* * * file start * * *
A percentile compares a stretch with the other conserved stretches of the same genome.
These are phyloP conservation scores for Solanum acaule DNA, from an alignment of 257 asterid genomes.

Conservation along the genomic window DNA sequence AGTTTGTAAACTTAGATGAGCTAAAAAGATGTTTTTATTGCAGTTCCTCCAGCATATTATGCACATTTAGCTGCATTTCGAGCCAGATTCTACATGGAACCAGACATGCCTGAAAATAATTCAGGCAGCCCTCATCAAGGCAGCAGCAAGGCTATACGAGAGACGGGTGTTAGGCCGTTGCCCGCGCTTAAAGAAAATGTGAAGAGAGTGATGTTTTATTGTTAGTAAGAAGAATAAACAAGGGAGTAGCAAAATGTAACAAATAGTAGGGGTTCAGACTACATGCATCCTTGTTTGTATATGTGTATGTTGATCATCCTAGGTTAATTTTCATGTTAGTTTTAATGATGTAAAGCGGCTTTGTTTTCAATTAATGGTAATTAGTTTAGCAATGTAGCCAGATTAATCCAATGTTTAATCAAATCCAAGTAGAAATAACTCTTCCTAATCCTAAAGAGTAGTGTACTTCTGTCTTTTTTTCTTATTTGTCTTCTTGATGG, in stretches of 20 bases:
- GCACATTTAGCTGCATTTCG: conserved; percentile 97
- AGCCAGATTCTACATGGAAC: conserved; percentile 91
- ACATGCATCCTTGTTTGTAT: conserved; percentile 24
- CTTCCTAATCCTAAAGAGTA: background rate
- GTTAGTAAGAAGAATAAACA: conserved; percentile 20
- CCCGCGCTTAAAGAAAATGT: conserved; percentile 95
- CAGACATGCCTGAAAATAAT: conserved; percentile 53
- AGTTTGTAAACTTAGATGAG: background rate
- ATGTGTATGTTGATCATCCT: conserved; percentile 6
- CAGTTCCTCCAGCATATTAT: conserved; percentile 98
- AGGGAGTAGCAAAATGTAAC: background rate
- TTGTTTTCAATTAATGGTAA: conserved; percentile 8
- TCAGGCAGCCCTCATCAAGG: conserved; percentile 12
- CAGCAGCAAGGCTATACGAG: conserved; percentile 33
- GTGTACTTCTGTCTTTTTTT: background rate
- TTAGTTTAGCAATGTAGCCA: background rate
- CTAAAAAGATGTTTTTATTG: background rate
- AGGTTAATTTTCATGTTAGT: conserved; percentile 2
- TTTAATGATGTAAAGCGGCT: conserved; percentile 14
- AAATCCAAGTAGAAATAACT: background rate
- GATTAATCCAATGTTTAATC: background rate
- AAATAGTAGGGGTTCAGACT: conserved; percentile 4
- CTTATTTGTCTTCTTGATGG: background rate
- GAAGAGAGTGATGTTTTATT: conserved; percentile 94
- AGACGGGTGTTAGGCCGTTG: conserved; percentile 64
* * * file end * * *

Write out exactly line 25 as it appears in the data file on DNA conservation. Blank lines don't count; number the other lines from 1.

- AAATAGTAGGGGTTCAGACT: conserved; percentile 4